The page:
By the time he was 13, Jed had cycled through 29 families, including four who had initially wanted to adopt him. After his 14th birthday, therapists at the Alexander Youth Network (AYN), the Charlotte, N.C., treatment center where Jed had stayed on and off since he was 8, reluctantly concluded there was no more they could do for him and he was transferred to a mental institution.
When AYN volunteers Billy Maddalon, 46, a businessman who had himself spent two years at the facility during his own troubled youth, and his partner, Brooks Shelley, 46, heard Jed was being sent away, they knew they had to try to help him.
"It just felt like somebody had to save him," says Maddalon. "I said, 'We're the right people.' Even if 29 families thought the same thing, we're naive and optimistic. We believe in happy endings."
In October of 2008, after they were certified as foster parents, Jed came to live with Maddalon and Shelley.
"That first night we made spaghetti," Maddalon recalls. "He sat underneath the table and ate with his fingers. He didn't know how to bathe, couldn't write his name."
Despite finally living in a stable home, Jed often ran away.
"I was nervous. I didn't trust anyone," he says. "I didn’t think anyone would ever want me. Everybody had been saying I was a lost cause and I believed it."
But his parents didn't give up, formally adopting him two years after he came to live with them.
"One time he jumped on a train," says Shelley, "and we tracked him on the computer using the GPS on his phone. But when he ran away he would call around dinnertime and ask to come home."
Today, a high school junior at 19, Jed hopes to attend North Carolina State, Maddalon's alma mater.
"No matter how much I acted up, they said I wasn’t going anywhere," says Jed. "They gave me my first birthday party. It’s pretty straightforward. They care about me. I’m not going anywhere. This is my forever home."
Chicago – USA
A teenage girl is safe at home thanks to the help of a stranger who didn’t hesitate to act when he saw the girl in trouble.
A 49-year-old North Center man was sitting on his front porch late Monday night when he says he saw a man pushing a beat-up Dodge van down the street with a young girl steering the wheel.
The man went over to help push the van. Once they steered it to a parking spot the Good Samaritan turned to go back home. That’s when he says the young girl jumped out of the van and ran to him, begging for help. She told him the man in the van had tried to rape her.
The Good Samaritan rushed her into his home before her alleged attacker even knew she was gone.
The man is now being called a hero. He didn’t want to be identified but he says he gives all the credit to the teenage girl.
23-year-old Richard Velasco left to go get gasoline for his van and when he returned a short time later, police were there to arrest him. He is being held on $300,000 bail charged with aggravated criminal sexual abuse and attempted criminal sexual assault.
The girl apparently told the man who helped her that she knew Velasco because he was a friend of her family. She said she thought she would be safe with him. The Good Samaritan had a chance to meet the girl’s mother at the police station.
He said she thanked him and said she was very grateful that he rescued her daughter.
POLICEMAN ERICH KESSINGER, 29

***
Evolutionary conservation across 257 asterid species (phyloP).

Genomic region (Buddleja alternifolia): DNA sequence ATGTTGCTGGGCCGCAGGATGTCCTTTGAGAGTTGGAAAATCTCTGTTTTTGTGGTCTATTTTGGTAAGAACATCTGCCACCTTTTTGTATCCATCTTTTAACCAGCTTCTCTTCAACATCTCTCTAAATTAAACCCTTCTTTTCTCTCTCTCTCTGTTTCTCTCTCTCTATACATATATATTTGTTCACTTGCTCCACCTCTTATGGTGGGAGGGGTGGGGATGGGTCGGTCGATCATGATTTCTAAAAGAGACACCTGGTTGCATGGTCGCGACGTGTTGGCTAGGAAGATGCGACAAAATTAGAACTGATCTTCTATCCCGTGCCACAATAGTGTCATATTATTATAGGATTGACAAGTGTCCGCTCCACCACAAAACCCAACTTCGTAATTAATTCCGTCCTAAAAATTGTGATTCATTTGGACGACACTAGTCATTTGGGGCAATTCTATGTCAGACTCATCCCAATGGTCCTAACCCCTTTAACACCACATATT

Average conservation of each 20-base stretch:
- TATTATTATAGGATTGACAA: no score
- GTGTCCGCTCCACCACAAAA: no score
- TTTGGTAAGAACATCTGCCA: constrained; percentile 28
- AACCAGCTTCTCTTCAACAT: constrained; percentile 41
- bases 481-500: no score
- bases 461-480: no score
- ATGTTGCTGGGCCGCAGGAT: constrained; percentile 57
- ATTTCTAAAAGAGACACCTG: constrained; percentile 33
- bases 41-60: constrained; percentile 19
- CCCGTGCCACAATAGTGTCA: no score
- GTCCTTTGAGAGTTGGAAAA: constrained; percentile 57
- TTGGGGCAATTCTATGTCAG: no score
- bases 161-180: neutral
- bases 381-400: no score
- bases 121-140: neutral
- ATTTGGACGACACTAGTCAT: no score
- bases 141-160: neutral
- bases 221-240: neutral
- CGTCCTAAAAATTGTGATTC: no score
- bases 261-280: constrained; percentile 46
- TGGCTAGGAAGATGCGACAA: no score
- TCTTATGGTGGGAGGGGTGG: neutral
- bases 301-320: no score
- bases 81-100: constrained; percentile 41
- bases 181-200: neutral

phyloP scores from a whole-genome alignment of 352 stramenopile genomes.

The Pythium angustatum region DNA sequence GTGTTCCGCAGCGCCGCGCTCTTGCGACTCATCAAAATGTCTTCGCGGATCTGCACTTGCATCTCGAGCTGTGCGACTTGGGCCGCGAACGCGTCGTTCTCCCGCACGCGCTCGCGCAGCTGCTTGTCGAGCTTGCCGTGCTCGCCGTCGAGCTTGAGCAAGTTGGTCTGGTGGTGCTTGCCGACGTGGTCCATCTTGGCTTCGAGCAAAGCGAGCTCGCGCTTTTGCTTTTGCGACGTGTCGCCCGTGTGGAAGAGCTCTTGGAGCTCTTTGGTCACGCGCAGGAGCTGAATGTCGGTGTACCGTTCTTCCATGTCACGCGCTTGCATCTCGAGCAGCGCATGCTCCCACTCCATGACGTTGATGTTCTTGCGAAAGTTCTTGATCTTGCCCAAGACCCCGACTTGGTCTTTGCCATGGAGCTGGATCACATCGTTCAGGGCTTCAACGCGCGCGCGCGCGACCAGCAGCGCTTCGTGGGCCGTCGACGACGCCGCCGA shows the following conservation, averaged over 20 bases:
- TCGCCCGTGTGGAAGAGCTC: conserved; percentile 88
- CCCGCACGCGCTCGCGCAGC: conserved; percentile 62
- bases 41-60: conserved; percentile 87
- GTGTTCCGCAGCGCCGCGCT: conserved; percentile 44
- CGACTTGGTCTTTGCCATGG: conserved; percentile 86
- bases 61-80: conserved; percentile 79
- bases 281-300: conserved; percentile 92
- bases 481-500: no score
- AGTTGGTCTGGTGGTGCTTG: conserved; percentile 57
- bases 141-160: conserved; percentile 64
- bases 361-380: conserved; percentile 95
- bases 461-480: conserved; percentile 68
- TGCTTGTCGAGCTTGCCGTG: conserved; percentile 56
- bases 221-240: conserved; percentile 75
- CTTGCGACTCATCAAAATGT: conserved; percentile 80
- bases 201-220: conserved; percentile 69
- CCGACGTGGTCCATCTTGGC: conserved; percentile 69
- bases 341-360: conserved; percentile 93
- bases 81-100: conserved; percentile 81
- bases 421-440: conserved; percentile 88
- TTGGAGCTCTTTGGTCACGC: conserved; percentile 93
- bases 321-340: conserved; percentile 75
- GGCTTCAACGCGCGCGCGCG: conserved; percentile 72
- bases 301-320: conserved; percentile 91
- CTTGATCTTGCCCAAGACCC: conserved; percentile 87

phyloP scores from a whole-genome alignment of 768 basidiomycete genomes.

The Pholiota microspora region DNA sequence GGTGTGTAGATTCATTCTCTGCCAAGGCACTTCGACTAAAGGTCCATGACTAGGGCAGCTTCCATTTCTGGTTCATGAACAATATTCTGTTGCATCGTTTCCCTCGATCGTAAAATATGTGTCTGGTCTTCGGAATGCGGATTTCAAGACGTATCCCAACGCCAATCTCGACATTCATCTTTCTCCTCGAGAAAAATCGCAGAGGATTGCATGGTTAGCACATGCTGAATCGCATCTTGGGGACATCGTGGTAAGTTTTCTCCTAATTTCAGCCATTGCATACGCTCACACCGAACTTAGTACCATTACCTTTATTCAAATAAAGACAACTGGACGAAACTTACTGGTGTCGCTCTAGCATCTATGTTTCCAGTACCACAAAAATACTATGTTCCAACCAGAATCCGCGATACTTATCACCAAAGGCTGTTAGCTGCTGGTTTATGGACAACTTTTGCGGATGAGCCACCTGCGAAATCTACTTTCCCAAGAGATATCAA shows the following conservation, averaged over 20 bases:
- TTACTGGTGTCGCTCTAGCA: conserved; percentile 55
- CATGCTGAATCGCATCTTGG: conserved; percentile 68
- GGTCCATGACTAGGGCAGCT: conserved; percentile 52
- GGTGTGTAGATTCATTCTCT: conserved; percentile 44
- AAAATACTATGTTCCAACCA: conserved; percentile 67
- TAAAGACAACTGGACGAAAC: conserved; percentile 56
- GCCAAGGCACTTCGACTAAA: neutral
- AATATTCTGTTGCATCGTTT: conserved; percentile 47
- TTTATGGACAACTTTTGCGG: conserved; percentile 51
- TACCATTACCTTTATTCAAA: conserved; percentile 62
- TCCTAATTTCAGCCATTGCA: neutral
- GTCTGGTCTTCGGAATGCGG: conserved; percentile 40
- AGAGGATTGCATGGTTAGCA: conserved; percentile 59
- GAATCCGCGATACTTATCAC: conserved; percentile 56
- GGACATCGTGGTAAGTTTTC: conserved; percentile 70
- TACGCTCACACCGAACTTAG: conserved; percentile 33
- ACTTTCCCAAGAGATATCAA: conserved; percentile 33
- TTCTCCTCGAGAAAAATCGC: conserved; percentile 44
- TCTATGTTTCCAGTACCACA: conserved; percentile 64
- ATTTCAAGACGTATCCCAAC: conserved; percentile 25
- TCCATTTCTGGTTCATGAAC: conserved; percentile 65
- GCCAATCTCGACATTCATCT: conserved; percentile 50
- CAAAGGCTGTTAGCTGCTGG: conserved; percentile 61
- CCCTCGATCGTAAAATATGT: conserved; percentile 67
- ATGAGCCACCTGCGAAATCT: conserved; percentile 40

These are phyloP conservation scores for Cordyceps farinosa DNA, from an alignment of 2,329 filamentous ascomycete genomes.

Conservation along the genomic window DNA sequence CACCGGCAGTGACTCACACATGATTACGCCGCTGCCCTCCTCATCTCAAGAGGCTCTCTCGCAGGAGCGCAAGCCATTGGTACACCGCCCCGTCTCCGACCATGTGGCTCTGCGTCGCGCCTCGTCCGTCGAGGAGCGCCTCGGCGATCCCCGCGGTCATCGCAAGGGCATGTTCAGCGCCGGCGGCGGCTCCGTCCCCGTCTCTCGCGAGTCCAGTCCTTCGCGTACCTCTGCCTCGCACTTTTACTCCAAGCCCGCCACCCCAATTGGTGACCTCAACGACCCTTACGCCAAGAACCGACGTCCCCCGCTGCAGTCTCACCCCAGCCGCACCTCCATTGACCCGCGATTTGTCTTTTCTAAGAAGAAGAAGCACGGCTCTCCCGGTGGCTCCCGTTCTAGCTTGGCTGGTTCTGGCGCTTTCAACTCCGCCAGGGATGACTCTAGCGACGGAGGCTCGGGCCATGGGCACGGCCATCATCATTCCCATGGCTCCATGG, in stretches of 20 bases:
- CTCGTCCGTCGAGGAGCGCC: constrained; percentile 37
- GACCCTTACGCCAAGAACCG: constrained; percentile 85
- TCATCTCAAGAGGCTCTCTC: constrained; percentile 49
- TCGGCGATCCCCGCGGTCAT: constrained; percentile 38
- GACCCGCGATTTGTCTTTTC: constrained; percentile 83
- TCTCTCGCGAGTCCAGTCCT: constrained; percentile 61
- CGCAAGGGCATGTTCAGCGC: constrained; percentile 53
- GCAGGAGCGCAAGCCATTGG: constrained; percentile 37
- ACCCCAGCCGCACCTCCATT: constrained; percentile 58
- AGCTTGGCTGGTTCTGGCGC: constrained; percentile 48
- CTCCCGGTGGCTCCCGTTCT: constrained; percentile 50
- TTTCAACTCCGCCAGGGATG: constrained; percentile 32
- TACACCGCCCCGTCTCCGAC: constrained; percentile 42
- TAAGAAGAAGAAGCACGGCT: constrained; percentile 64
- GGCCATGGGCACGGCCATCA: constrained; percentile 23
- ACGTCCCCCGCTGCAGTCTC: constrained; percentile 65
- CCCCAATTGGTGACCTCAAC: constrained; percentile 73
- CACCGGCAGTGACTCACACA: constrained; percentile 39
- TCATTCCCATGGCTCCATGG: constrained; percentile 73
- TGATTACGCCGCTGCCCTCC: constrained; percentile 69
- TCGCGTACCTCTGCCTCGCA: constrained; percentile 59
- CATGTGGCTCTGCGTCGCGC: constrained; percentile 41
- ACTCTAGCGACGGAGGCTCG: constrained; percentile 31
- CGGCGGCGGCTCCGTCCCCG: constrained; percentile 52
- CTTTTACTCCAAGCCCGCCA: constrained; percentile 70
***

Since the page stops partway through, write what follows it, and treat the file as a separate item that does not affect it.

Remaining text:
The right call saves a life
It was supposed to be a birthday celebration—a night of barhopping just after the stroke of midnight Aug. 24, when Kristine Lurowist would officially turn 21. In honor of the occasion, the Penn State University senior consumed 21 shots of booze—one for each year. Fortunately, by the time Lurowist staggered out of her last State College saloon that night, officer Erich Kessinger was on routine duty nearby. "I watched her go from stumbling and staggering to being held up by a guy on each arm to the point where her legs started to drag," says Kessinger. When he approached to help, Lurowist's companions put up a stink. "They said, 'She's 21. We're legal. Get out of here, cop,' " he recalls. Over her friends' initial protests, he called an ambulance. By the time it arrived she was unconscious. When he learned later that night that her blood-alcohol level was an astonishing. 682—more than six times the legal limit for driving—"I never envisioned that she was going to pull through," he says. In fact, she survived only because she was placed on emergency dialysis. In a letter to the local Centre Daily Times, Lurowist thanked Kessinger and wrote, "I am doing fine and am eager to make up the class work missed and pursue my studies." More gratifying were her personal thanks; when Kessinger visited Lurowist the next day in the hospital, she greeted him as the man who saved her life. "It's not like I took a bullet," says Kessinger. "But for someone to say that, well, that makes a career."
Man reunites with truck driver who saved his life (Indiana USA)
It was a night like any other along Interstate 65, as truck driver Adam Phillips followed the same route he takes every day. Instead, though, Phillips found himself face-to-face with a terrible car accident and a driver who needed help.
“Right about the time I got around the front of my truck, I could hear him screaming,” Phillips said.
Anthony Ingle’s car had hit a slick spot, spun off the road and slammed into a bridge. Ingle was trapped inside, pinned to the dashboard, as his car caught fire.
“I just kept thinking, ‘I’ve gotta get this kid out of here before it kills him,’” Phillips said.
It took Phillips and several other truck drivers, armed with fire extinguishers and a pry bar, to get Ingle out before the car went completely up in flames.
“I jumped up, grabbed him by the arm and yanked him out of the car,” Phillips said.
Phillips also gave Ingle his jacket, covering him with it as emergency crews arrived. He got back in his truck and drove away, leaving the jacket behind.
A week later, Fox59 spoke to Ingle in his hospital bed. He was hoping to find the owner of the jacket to thank him for his life-saving efforts.
The two got a chance to meet Monday, with Ingle handing over the jacket and thanking Phillips in person.
“I wouldn’t be here right now (without him),” Ingle said.
Phillips hopes other drivers will think about putting an emergency kit and fire extinguisher in their own car, so that if you happen upon an accident you have the tools to help, too. He doesn’t consider himself a hero, just someone who stepped up when it was needed.
“He alive, that’s all I care about,” Phillips said.
Ingle is out of the hospital and in rehabilitation. He’s hoping to get back to work soon.
Owner Invents Suit to Keep Her Blind Dog from Running Into Things
How a Dog's Blood Saved a Poisoned Cat